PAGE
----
There’s a code they must live by, boys, and that is if there’s a hotel bed jump on it.
It isn’t their fault really because way back when they were in the womb and their brains were forming, the frontal lobe that controls reasoning and planning, that doesn’t complete its formation well into their twenties. So until then, they are going to jump on a hotel bed because they must.
Once across the border into Canada several years ago, the husband and I with two of our boys, then 15 and 13, started to plan our international vacation.
“We’re going on the Maid of the Mist.” I said, “You can’t go to Niagara Falls and not go on the Maid of the Mist.”
“Have fun, I’ll be at the casino.” We really never vacation anywhere that doesn’t have a casino.
We found our hotel, checked in and dragged our luggage up to the room. We were in there for fifteen whole minutes when the incident occurred. It became the
international incident once we returned to American soil.
The husband was looking up directions, I was putting things away and the boys were jumping on the beds. The older one decided to body slam my baby onto one of the beds, a wrestling technique he learned from educational television. They both jumped off the bed wide-eyed looking at the youngest ones right arm.
Mumbling sounds came from said boy and a look of panic set into his face as he lifted his arm up in such a manner that one would think it was broken or
something. The other one looked guilty.
“Did you just break his arm?”
“Is your arm broken?”
I looked up at the husband and we exchange a ‘We should have left them at home’ look.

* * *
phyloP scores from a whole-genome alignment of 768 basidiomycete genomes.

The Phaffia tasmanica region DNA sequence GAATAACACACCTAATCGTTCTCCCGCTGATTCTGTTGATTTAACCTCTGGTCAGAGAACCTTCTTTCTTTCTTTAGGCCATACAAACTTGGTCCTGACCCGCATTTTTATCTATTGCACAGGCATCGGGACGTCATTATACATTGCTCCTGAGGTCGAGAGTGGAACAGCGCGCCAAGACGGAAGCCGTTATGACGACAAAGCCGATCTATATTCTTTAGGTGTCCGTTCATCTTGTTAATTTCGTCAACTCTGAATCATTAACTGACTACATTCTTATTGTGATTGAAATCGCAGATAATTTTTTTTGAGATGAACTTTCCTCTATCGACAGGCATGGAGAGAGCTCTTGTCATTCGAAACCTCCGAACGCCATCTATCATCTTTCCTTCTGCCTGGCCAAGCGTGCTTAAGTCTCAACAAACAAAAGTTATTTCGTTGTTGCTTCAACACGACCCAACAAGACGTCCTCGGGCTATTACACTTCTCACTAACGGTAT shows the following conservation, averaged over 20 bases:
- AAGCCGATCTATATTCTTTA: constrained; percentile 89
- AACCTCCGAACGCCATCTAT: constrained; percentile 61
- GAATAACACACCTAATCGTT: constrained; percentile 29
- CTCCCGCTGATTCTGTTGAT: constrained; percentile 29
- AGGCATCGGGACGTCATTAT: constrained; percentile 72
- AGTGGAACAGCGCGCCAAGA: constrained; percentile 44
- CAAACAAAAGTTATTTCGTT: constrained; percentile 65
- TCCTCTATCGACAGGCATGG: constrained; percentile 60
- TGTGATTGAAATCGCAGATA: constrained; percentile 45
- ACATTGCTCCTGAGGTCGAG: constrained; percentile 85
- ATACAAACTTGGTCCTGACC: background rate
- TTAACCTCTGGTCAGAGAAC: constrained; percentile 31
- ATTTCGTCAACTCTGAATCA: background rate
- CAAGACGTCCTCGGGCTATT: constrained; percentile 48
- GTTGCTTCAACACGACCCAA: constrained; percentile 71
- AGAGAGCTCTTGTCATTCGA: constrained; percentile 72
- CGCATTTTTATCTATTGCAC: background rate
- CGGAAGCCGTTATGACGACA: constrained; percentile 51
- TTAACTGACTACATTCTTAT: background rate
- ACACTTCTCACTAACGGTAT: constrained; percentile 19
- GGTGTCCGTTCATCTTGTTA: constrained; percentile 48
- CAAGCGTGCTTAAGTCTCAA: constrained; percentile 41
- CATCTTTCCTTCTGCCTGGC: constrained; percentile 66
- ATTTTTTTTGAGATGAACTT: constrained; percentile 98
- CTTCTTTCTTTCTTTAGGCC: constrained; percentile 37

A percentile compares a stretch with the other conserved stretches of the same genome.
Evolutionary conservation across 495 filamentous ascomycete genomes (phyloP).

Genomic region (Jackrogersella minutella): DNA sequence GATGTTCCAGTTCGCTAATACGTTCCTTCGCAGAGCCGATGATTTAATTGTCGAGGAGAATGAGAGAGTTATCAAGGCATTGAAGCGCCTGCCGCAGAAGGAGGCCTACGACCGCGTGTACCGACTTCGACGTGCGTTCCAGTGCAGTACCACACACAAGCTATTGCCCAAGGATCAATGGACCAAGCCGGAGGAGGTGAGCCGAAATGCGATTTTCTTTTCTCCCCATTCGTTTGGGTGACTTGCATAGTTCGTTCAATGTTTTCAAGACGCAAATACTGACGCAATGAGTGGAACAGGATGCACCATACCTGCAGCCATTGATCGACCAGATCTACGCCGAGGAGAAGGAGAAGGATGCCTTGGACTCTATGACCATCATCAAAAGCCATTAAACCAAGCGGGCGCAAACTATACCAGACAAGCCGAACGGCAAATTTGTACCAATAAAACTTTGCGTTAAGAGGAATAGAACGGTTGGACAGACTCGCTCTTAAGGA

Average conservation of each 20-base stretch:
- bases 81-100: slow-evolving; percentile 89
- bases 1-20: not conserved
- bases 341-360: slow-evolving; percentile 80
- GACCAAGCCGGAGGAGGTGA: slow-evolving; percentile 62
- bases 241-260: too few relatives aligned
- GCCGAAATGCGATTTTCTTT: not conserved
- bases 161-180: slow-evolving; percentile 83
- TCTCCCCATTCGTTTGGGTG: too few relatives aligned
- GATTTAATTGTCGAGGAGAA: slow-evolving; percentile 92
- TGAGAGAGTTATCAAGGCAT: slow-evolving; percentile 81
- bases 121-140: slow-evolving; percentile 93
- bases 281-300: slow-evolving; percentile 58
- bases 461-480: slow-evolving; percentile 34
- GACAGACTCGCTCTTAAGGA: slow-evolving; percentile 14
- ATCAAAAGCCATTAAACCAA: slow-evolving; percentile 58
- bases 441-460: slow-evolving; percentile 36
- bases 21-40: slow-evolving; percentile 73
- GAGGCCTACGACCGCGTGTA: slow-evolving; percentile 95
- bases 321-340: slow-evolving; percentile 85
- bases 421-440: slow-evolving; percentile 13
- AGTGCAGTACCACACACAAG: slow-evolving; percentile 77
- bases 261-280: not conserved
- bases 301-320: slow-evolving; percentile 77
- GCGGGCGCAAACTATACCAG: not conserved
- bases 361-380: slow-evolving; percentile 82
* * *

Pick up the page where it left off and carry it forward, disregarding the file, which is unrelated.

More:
We inspected the arm. I was genuinely concerned because I’m the mom. He was wondering if he was still going to play Black Jack. Some frontal lobes take
longer to form than others.
“Just go,” I told him, “I’ll call you if it swells up.”
And he left. I called the front desk and ask, “I was just wondering, where your nearest Emergency Room is?”
“Is everything alright ma’am?”
“Yes, everything’s fine. My son may have broken his arm.”
She proceeded to give me instructions. Then I made my next call.
“Hello? Yes, I was just wondering how my health insurance works if I’m in another country. It’s just Canada but still technically another country, right?”
“Ma’am you have to pay the bill in full in another country and then file a claim when you get back and we’ll reimburse you.”
So the Canadian Hospital was out. Now how is it going to look if we, not even an hour ago, crossed over the international border and then crossed back over and then back again? And the guilty look on the older one wasn’t leaving anytime soon, not by the way I was looking at him.
Every trip we take I learn something that should have been packed. One trip I must have needed rubber bands because I found two. This trip I learned an ace
bandage and a splint, but since I didn’t have those now, I wrapped the arm in a white hotel hand towel and secured it with rubber bands.
“We are going to find a drug store and pizza.”
We paraded past the front desk with every staff member staring at us yanks and out the door we went. We ended up staying the long weekend in Canada. I kept the kid hopped up on Canadian aspirin which he swears is way better than U.S. aspirin. Bought an ace bandage and went on the Maid of the Mist. He was a
trooper, he’s always had a high tolerance for pain.
Once back in the states I called our doctor, he wasn’t concerned but took an x-ray just to have a look. He came back to the room fifteen minutes later with
the x-ray and a splint. Also, looking perplexed.
“What?” I said.
“He should be crying. Both bones are broken all the way through. You have to go to an orthopedic surgeon and get that in a cast, right now.”
Mother of the Year here I come.
“Wow.” I said, once we were in the car, on the way to the next doctor.
“It is broken.”
“Yeah mom. We knew it right away, we heard it pop.”